Teacher Worksheets
Stop Germs in the Classroom with 7 Free Bulletin Board Posters

Stop Germs in the Classroom with 7 Free Bulletin Board Posters

How to Teach kids to Make Hand-Washing and Healthy Habits Stick so that Germs Don't!

If your classroom is starting to feel like a quarantine zone or a breeding ground for antibiotic-resistant bacteria, you aren't alone. Chances are your colleagues are all feeling the exact same way. As if teaching didn't already come with enough challenges of its own, now we get to mix in the dreaded cold and flu season. So what's the secret? Is there a way to make sure that you sneak past all of the ever-present germs and make it through the other side of the season without making any sub plans? While we can't offer you a "get-out-of-the-nurse's-office-for-free" card, we can share a few tips and tricks that may help keep everyone in your classroom healthier this season.

Free Bulletin Board Posters for your Classroom

Spice up your classroom with some bulletin board posters:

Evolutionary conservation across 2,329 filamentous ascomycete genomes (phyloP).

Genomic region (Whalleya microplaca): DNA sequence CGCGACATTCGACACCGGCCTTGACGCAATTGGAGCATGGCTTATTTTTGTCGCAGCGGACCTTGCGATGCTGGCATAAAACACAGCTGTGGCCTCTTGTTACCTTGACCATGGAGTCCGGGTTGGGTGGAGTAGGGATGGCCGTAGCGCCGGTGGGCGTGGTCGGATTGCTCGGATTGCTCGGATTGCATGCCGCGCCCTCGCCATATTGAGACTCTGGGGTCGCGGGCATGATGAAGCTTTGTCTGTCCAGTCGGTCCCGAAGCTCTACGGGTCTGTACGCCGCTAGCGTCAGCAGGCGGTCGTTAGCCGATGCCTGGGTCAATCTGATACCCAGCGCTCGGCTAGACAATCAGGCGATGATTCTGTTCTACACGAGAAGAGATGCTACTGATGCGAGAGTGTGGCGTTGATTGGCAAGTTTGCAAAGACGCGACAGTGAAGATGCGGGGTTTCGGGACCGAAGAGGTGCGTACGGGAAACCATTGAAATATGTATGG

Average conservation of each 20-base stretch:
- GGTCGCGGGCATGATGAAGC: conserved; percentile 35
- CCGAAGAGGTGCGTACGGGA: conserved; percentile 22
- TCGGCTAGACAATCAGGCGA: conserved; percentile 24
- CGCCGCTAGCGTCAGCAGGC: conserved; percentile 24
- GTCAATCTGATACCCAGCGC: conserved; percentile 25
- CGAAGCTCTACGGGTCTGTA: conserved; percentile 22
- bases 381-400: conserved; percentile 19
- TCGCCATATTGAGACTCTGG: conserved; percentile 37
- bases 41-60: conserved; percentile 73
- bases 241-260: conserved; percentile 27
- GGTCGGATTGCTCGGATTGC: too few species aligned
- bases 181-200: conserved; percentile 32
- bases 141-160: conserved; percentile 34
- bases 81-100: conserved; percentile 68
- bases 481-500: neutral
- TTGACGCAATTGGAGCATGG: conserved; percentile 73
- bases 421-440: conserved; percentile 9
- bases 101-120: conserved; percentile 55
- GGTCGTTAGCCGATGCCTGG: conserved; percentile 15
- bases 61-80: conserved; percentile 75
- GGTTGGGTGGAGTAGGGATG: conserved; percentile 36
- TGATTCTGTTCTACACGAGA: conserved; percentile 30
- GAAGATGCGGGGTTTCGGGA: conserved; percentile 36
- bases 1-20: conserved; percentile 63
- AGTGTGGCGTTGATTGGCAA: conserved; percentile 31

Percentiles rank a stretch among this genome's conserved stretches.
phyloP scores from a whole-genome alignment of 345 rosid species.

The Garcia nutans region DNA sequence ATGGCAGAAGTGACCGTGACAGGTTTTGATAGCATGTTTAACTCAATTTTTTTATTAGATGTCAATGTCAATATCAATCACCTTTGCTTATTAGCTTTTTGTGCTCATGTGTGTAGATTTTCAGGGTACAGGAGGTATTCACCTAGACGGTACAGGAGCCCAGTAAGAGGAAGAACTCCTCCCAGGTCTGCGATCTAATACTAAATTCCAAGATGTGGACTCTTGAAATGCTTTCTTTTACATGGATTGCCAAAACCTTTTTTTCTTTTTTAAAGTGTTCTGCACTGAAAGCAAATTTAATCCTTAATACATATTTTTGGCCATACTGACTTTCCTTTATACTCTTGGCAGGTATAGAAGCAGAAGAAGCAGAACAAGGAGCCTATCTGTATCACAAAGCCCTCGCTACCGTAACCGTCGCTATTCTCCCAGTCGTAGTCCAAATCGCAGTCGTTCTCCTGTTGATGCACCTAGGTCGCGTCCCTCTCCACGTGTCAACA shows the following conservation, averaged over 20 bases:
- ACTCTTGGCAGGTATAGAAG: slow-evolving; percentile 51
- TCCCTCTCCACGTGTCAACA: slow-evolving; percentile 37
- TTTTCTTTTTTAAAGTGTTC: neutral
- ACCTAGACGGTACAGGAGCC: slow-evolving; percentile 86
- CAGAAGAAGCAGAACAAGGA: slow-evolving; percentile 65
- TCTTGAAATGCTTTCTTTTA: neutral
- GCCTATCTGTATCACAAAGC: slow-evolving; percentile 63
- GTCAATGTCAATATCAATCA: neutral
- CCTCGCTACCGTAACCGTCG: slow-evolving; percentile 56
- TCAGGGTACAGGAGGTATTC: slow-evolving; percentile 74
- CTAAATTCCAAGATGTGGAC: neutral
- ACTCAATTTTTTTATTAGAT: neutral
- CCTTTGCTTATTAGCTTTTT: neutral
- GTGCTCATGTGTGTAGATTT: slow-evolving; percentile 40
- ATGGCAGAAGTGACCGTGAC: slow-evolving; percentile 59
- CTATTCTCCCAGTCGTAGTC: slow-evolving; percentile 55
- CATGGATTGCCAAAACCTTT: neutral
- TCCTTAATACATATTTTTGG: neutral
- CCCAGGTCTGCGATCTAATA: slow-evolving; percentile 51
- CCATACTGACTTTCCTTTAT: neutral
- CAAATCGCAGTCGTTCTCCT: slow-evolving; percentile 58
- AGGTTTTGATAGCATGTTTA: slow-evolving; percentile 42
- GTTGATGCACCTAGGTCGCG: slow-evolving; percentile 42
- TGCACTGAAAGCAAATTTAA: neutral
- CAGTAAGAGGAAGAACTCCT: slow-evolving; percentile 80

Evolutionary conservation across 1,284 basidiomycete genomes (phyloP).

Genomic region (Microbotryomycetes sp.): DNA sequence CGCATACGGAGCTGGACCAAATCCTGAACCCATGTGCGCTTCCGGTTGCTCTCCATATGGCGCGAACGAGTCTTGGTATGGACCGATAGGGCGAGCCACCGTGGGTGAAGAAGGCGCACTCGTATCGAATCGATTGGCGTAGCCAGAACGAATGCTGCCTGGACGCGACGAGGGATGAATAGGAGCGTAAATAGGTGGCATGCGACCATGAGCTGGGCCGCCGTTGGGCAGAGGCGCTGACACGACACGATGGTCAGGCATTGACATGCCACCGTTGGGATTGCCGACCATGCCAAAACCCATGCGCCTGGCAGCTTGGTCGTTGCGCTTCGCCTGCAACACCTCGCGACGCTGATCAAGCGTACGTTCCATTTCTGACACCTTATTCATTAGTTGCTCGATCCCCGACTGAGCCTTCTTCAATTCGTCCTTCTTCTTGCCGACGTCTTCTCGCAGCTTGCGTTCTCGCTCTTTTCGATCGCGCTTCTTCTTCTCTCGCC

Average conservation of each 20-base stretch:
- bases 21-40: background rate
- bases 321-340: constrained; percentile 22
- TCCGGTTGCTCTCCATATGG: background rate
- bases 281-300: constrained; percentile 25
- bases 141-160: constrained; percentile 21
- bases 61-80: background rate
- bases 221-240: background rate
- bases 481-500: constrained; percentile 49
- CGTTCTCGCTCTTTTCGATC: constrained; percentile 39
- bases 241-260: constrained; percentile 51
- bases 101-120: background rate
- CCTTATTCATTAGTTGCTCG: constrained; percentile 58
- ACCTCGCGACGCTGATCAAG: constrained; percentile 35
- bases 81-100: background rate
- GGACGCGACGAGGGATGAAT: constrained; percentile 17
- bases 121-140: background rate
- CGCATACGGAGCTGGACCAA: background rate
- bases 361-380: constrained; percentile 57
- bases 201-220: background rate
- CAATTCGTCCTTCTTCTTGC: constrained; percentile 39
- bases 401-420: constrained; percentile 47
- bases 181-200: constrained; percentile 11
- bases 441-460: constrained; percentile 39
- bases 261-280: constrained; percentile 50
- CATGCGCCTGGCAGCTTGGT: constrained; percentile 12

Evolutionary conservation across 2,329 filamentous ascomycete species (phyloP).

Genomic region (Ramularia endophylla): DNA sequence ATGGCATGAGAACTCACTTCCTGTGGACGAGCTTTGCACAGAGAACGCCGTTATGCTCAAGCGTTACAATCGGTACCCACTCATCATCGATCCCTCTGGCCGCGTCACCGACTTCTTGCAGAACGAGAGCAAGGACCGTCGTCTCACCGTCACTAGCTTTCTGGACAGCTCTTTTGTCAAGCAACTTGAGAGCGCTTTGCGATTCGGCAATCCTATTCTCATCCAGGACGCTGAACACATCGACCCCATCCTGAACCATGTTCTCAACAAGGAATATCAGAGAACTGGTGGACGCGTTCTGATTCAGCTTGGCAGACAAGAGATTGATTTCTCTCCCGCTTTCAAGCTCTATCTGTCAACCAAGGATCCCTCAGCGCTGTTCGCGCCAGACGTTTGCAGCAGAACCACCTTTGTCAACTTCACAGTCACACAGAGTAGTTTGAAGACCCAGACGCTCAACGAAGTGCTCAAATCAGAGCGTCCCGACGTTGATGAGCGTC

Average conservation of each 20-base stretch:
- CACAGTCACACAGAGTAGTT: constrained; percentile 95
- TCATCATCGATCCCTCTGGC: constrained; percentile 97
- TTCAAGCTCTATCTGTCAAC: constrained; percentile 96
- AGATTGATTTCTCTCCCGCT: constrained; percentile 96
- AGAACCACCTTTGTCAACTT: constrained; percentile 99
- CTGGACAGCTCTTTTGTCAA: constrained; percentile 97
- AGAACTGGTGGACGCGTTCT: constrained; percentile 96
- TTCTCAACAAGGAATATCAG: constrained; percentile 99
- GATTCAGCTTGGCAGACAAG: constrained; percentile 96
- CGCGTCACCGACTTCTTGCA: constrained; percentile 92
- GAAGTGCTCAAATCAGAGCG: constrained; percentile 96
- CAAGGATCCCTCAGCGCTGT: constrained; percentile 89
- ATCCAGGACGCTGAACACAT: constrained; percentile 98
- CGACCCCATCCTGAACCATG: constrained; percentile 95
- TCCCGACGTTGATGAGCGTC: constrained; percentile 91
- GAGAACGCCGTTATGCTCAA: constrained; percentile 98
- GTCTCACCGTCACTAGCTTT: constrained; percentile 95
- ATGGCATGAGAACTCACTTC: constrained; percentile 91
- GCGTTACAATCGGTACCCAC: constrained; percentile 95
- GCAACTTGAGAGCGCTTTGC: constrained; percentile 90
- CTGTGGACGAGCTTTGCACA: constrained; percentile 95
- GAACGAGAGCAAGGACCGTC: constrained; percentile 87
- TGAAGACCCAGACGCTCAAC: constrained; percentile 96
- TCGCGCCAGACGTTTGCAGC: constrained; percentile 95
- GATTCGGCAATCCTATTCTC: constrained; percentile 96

Free 7 Bulletin Board Posters for your Classroom

Free 7 Bulletin Board Posters for your Classroom - Free PDF Download

Steam Workbook

Try this free Steam activity book:

Free STEAM Activity Book for Kids to Learn How To Stop Germs

Free STEAM Activity Book for Kids to Learn How To Stop Germs - Free PDF Download

Sharing isn't always Caring!

While we all want a classroom filled with students that care for each other, certain things are not meant to be shared. Ideally, sick students will keep their germs at home, but what about all those "pre-fever" and "welcome back!" germs? How do we get students to keep those germs to themselves? Many classrooms utilize community supplies. In theory, this is a great way to introduce problem solving and collaboration and to share a wealth of resources. During cold and flu season, however, it might be better for each student to use their own supplies. Are you looking for some quick, easy-to-implement organization strategies? You can win the pencil war and even add crayons, markers, glue sticks, and erasers to the pouches as well. This simple system will keep students organized, keep you from going nuts from constant pencil sharpening, and will hopefully keep a few germs tucked away as well.

You can also use Ziploc containers or large Ziploc bags. A small square can hold a pair of scissors, a box of crayons, a glue stick, an eraser, and a small pencil. You may want to consider stocking each box or bag with its own supply of tissues as well and possibly a small bottle of hand sanitizer. Number the boxes with student numbers to ensure ease of organization and to make sure only one set of hands touches each set of supplies! A quick disinfectant wipe or spray at the end of each week can help keep even these single-student supply containers safer this season.

Seeing is Believing!